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By Jake Edge
February 26, 2020

BPF has exploded within the Linux world
over the last few years, growing
from its networking roots into the go-to tool for running custom
in-kernel programs. Its role seems to expand with every kernel release
into diverse areas such as security and device control. But none of that
is the focus of a relatively new book from Brendan Gregg, BPF
Performance Tools
; it looks, instead, at how BPF provides visibility into
the guts of the kernel. Finding performance bottlenecks of
various sorts on (generally large) production systems is an area where BPF
and the tool set that has grown up around it can excel; Gregg’s book
describes that landscape in great depth.

The book is meant to be both a way to learn about what BPF can do to
improve the observability of Linux systems and applications and a reference guide
to a large body of tools that Gregg and others have built up to peer inside
the running system. Interestingly, it does not actually cover the
underlying BPF virtual-machine
instructions all that much, except in an appendix; the focus is on how to
use BPF at a higher level. Even then, learning to actually write tools using the
high-level environments (BCC
and bpftrace) is not
truly the intent either, though
code samples for bpftrace abound. The book is definitely geared toward
finding problems at multiple levels on Linux systems running in
production.

It begins by introducing BPF, noting its origin as the Berkeley
Packet Filter and its eventual upgrade to extended BPF (eBPF), before
giving a quick overview of the tracing and sampling techniques available on
Linux. It then gives a taste of what the BPF Compiler Collection (better
known as BCC) can actually do by using canned tools to examine system-wide
execve()
calls and block I/O latency. The different levels of
tracing available in a Linux system, from applications through system
libraries and the system-call interface down to internal kernel tracepoints
and hardware counters, are briefly described with an eye toward a few
bpftrace “one-liners” to examine open() and
openat()
system calls. Examples of bpftrace one-liners (and more) can be
found in Gregg’s LWN article from
July 2019 and a report on his talk at
the 2019 Linux Storage, Filesystem, and
Memory-Management Summit
.

That first chapter would be useful to anyone who is curious what
the BPF fuss is all about. The concepts introduced in the first
chapter (and more) are
spelled out in greater detail in the rest of Part I (“Technologies”). The book is meant
to be read straight through, if desired, or simply used as a reference of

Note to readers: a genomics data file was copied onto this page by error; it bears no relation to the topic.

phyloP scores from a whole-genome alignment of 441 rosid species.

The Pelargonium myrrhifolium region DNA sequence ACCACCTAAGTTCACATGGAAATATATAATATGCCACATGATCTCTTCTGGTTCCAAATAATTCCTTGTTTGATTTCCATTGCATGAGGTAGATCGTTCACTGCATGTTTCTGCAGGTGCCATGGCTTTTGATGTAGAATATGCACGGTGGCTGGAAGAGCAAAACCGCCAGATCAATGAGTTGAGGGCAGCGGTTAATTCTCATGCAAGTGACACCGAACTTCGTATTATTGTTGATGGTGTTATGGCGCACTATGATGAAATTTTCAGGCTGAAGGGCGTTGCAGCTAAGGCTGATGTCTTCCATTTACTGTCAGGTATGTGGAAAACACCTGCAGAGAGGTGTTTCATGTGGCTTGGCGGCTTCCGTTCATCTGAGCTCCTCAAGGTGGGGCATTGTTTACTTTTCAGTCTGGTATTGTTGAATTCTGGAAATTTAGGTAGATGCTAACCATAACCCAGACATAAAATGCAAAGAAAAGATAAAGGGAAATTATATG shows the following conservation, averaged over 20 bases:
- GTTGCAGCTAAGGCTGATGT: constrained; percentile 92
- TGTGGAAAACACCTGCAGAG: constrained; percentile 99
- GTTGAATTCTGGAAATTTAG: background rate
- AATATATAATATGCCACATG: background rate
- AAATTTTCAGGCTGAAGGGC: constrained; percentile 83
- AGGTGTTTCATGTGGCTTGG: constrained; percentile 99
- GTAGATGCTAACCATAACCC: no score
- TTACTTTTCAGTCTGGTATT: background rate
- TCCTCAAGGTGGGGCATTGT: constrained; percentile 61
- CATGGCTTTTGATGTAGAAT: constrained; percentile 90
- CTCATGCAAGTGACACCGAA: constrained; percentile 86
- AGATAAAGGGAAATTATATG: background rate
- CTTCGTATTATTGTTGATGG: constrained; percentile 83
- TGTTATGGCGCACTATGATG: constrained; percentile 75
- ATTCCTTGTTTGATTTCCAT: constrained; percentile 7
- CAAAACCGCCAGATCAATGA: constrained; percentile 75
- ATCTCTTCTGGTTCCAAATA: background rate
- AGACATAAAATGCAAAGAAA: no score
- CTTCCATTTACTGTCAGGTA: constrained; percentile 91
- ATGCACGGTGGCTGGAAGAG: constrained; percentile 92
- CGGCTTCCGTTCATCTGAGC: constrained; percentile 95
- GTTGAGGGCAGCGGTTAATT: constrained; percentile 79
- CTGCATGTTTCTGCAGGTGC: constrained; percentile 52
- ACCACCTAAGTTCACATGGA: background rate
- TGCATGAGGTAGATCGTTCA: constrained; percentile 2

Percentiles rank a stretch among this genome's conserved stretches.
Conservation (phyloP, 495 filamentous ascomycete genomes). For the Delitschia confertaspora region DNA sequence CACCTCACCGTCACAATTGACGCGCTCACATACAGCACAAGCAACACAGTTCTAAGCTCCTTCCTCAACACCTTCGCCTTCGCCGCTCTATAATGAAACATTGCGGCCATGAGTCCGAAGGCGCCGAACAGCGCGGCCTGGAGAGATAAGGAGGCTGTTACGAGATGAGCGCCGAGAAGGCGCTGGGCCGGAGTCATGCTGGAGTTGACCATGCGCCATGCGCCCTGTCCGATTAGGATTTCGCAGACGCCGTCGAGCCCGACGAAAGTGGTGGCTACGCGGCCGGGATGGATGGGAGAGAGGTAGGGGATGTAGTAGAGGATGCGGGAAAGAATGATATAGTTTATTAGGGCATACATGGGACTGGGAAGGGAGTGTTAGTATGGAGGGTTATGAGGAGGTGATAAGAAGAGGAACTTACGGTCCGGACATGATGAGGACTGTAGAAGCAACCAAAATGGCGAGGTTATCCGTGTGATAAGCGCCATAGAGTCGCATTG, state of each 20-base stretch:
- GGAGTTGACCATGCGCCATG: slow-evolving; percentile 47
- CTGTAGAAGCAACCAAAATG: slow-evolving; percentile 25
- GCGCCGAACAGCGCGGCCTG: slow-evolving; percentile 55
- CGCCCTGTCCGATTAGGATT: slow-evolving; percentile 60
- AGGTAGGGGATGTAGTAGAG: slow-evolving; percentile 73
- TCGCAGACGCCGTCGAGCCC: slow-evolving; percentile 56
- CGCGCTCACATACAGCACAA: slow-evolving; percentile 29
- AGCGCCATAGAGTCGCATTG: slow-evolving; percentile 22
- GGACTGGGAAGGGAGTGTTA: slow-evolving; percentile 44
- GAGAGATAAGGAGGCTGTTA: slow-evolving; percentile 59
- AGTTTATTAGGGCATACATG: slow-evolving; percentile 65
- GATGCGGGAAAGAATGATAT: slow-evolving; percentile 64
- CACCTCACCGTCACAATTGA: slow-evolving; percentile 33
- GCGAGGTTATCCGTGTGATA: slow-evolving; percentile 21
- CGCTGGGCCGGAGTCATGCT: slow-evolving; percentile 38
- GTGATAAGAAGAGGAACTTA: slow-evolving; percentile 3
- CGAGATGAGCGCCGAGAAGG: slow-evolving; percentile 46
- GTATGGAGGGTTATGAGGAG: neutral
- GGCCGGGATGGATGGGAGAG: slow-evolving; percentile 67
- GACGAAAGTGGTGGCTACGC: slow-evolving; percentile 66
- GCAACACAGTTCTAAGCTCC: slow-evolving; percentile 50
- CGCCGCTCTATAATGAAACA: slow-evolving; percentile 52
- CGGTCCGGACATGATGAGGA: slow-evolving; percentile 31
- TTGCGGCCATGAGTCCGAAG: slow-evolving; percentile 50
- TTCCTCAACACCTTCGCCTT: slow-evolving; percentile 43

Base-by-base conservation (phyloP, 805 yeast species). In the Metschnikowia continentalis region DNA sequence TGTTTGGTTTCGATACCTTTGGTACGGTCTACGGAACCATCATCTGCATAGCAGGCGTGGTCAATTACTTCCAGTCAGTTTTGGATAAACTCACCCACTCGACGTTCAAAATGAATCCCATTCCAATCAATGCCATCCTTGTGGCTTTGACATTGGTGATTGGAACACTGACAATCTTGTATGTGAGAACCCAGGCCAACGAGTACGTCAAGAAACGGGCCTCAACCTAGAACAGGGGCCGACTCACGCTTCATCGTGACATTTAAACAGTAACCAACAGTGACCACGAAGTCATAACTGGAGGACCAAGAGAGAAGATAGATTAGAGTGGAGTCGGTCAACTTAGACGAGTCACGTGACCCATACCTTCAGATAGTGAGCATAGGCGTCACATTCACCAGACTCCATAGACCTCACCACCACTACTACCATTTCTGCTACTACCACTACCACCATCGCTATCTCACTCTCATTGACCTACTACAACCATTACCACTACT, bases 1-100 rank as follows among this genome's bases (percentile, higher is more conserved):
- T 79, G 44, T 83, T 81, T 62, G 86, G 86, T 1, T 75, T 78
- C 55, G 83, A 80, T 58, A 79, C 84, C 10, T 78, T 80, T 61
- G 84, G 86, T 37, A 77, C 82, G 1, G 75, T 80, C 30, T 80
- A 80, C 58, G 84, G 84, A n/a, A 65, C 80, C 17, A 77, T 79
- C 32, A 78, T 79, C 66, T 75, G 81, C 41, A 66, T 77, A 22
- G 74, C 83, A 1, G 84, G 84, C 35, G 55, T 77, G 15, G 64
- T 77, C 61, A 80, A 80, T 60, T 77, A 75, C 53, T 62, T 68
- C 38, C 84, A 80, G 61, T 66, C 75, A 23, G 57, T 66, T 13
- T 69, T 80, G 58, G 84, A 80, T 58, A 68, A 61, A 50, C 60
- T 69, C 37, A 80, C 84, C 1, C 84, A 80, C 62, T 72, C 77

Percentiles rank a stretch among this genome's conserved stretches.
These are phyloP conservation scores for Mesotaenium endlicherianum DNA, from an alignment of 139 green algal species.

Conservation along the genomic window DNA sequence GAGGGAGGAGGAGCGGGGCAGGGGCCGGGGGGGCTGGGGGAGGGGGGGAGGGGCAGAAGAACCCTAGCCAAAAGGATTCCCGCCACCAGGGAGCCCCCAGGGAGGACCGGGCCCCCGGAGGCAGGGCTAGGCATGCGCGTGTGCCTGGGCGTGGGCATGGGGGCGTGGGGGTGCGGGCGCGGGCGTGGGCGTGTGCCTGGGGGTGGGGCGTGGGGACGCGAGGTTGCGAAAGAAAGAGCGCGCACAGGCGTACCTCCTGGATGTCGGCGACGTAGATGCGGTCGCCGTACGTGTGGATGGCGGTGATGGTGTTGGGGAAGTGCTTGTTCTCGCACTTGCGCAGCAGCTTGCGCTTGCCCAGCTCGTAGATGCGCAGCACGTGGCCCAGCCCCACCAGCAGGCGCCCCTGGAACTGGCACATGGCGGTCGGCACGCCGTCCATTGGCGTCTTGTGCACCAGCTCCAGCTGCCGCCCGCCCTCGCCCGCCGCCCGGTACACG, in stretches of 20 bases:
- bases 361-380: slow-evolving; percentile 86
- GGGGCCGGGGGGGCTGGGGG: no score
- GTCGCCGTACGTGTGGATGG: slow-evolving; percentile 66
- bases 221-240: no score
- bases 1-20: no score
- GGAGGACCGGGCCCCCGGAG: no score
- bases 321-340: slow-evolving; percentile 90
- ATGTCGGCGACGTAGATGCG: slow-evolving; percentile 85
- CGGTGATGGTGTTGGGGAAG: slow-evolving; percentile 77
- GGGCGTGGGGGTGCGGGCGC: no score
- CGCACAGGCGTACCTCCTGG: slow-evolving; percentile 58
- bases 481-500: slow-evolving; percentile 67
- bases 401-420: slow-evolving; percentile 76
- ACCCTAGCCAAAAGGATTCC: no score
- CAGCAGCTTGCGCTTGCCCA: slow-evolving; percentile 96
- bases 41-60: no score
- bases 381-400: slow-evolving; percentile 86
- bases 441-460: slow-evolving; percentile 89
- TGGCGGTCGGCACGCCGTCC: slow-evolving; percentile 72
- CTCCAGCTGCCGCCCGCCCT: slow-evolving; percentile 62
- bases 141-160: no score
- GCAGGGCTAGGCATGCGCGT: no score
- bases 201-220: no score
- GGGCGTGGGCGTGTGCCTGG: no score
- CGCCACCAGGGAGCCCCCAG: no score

the tools and techniques that can be used to track down problems in a system. That
leads to a bit of repetitiveness here and there throughout, so that readers
popping into a particular place will not be completely lost. It can be a
bit irritating at times for those just reading through it, but it is probably
unavoidable in a dual-purpose book like this.

BPF itself is a complicated beast, which hooks into a wide variety of
facilities for gathering tracing information. That includes both static
options (kernel tracepoints and user-level statically defined tracing
(USDT) markers) and ways to insert dynamic instrumentation into
the kernel (kprobes) or user-space programs (uprobes). BPF programs can be
used to collect information from those sources (and others like hardware
performance monitoring counters (PMCs) and perf_events), summarize it in-kernel, and
display the results in a variety of forms. Chapter 2 describes all of
them in some detail

One of the key advantages of BPF over other tracing techniques is that it does
its work efficiently in the kernel and can simply present its results; many
other tools require storing lots of information in memory or log files and
then post-processing it to actually pull out the data of
interest. Some also require adding code to the kernel, either by
rebuilding it with a different configuration or by adding a kernel module;
BPF dispenses with all of that. In addition, BPF has data structures and
helper functions to collect the kinds of information that might be of interest
(e.g. stack traces); descriptions of all of that is gathered up in
Chapter 2 as well.

While using BPF is the focus of the book, Gregg does
not ignore the other tools available for diagnosing problems. The chapter
on the process of analyzing a system starts with a look at the goals and
methodologies that can be used to narrow things down. There are two separate
checklists that are presented as starting points. The first uses standard
Linux tools (e.g. vmstat,
pidstat,
and sar) in
a “60-second checklist”, before moving into a checklist of BCC tools
(e.g. execsnoop,
biosnoop,
and tcpaccept).
Each of the entries on the
checklists is described along with how the output can be useful in
pinpointing where problems might be; the BCC tool descriptions also